The Fourth Circuit, and the dissent in the D.C. Circuit, said that when read together these portions of the ACA could mean that the federal government stands in the shoes of a state when the federal government establishes an exchange, and that the federally established exchanges are therefore also "Exchange[s] established by the State" for the purpose of the Act. They also said that the legislative purpose of the ACA supports this reading. Because of the ambiguous language, the IRS could interpret it in any way that's reasonable. And its interpretation was reasonable.
Monday, July 21, 2014
The Ninth Circuit on Saturday ordered the delay of a scheduled execution until the condemned prisoner gets information about the two-drug cocktail that Arizona plans to use. The court ruled (on a motion for a preliminary injunction) that Joseph Rudolph Wood III had a likelihood of success on the merits, or that he raised a "serious question" on the merits, that the state's denial of information violated the First Amendment.
The order comes on the heels of a ruling last week by a California federal district judge that the death penalty violates the Eighth Amendment. The court's opinion noted the recent botched executions in Oklahoma and Ohio in recognizing the need for publicity and public scrutiny of methods of execution.
The court held that Wood likely had a First Amendment right to information about the cocktail. The court said that this right derived from the First Amendment right to information about different stages the criminal process, and in particular the right to view executions in California First Amendment Coalition, a Ninth Circuit case that says that "the public enjoys a First Amendment right to view executions from the moment the condemned is escorted into the execution chamber . . . ."
The court also looked to historical practice in transparency in execution methods. It said that the "evidence does not conclusively establish a historical tradition of public access to the sources of lethal injection or the qualifications of executioners," but still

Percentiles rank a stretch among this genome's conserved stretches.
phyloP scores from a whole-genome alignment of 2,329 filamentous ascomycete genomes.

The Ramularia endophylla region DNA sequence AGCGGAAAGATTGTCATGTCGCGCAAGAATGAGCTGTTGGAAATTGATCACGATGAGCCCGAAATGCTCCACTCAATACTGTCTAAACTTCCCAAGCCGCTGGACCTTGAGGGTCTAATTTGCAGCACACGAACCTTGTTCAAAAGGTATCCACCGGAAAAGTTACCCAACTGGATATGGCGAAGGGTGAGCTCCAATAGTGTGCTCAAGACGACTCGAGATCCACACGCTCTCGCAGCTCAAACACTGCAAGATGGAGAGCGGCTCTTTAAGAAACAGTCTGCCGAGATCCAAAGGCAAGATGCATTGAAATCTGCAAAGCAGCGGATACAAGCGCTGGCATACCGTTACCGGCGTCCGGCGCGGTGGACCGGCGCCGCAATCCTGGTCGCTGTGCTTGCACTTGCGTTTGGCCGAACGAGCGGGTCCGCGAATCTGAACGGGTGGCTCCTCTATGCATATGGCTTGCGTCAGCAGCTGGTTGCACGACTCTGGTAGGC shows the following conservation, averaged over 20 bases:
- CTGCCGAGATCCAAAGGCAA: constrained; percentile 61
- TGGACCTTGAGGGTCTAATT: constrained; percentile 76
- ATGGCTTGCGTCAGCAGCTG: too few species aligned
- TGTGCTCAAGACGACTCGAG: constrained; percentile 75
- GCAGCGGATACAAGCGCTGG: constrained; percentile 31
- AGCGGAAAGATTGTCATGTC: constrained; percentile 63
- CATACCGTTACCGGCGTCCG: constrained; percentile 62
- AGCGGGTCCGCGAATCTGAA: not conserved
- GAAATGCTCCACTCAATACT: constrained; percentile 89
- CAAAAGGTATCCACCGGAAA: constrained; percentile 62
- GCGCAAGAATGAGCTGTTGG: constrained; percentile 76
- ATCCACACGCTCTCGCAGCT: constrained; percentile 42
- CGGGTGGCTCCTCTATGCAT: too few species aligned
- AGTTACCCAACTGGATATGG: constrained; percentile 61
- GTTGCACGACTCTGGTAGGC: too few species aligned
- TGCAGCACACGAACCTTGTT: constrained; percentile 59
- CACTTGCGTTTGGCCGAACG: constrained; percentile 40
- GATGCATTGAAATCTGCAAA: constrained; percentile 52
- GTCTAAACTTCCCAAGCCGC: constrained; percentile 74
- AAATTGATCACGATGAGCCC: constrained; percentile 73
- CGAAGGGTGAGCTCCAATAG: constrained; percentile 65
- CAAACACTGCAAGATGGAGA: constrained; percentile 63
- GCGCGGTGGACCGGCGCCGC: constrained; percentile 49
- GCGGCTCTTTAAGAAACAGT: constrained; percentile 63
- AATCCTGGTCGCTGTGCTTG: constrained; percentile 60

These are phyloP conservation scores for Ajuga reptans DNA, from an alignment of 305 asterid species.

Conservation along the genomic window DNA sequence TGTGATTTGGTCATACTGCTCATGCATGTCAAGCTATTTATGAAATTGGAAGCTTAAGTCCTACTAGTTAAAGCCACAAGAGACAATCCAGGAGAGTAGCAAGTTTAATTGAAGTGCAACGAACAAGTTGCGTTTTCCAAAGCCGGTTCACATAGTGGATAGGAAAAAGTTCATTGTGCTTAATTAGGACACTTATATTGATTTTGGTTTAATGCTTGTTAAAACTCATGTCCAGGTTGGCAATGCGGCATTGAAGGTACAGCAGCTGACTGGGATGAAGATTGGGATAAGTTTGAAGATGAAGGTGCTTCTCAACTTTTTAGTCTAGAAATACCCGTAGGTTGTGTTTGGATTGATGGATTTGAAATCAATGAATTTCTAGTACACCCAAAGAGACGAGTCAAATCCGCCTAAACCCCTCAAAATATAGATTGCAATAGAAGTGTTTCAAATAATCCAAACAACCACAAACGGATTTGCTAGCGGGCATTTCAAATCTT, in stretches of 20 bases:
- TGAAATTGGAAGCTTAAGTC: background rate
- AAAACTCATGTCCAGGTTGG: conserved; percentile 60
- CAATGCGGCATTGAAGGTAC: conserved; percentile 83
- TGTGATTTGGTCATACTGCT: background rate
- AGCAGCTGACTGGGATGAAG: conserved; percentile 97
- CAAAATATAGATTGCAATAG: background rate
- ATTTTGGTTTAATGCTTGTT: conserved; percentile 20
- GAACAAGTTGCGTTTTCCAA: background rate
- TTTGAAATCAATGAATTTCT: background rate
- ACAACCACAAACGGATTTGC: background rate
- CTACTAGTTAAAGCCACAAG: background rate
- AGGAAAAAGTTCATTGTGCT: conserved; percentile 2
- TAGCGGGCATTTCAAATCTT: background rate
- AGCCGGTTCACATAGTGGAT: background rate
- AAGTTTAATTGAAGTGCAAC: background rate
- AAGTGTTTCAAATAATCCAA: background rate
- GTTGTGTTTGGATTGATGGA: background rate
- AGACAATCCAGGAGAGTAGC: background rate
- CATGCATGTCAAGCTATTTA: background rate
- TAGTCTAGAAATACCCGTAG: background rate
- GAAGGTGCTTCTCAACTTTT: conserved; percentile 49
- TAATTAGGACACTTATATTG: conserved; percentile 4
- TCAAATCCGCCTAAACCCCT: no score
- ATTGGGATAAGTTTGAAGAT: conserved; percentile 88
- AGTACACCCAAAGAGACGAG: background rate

such exhaustiveness is not required at the preliminary injunction stage. Instead, we ask only whether Wood raises "serious questions" going to the merits.
Answer: Yes, he does.
The ruling means that Arizona has to provide more particular information about its method of lethal injection before it can execute Wood. The ruling is a victory for transparency in executions and will likely contribute to the growing public pressure against the death penalty.
Saturday, July 19, 2014
The D.C. Circuit ruled on Friday that survivors of rape and sexual assault in the military did not have constitutional damage claims against military officers who failed to address the prevalence of sexual misconduct and retaliation in the Navy and Marine Corps, even in the face of congressional mandates to take action. (The plaintiffs did not sue their assailants in this case; instead, they sued higher-ups for perpetuating and grossly mismanaging the problem.) The ruling means that this avenue of relief--the constitutional tort--is unavailable, and that survivors will have to look elsewhere for a remedy.
The three-judge panel declined to apply a Bivens remedy to the survivors' claims that officers violated the First, Fifth, and Seventh Amendments. (A Bivens remedy would have allowed the survivors to sue the officers for monetary damages, even though there's no statutory authorization for such a suit.) The court said that "special factors" counseled against a Bivens remedy. (The court did not say whether other avenues of relief were available, the other part of the Bivens inquiry.) In particular, the court wrote that "the military context" and "Congress's extensive legislation on this specific issue" were "special factors that counsel decisively against authorizing a Bivens remedy."
The court rejected the plaintiffs' argument that rape and sexual assault were not "incident to service," and that therefore the military context shouldn't foreclose a Bivens remedy. The court said that the plaintiffs did not sue their assailants for rape and sexual assault; instead, they sued higher-ups for creating and failing to change a hostile environment--"a decade's worth of military management decisions," which, according to the court, is exactly the kinds of military decisions that fall outside Bivens's scope.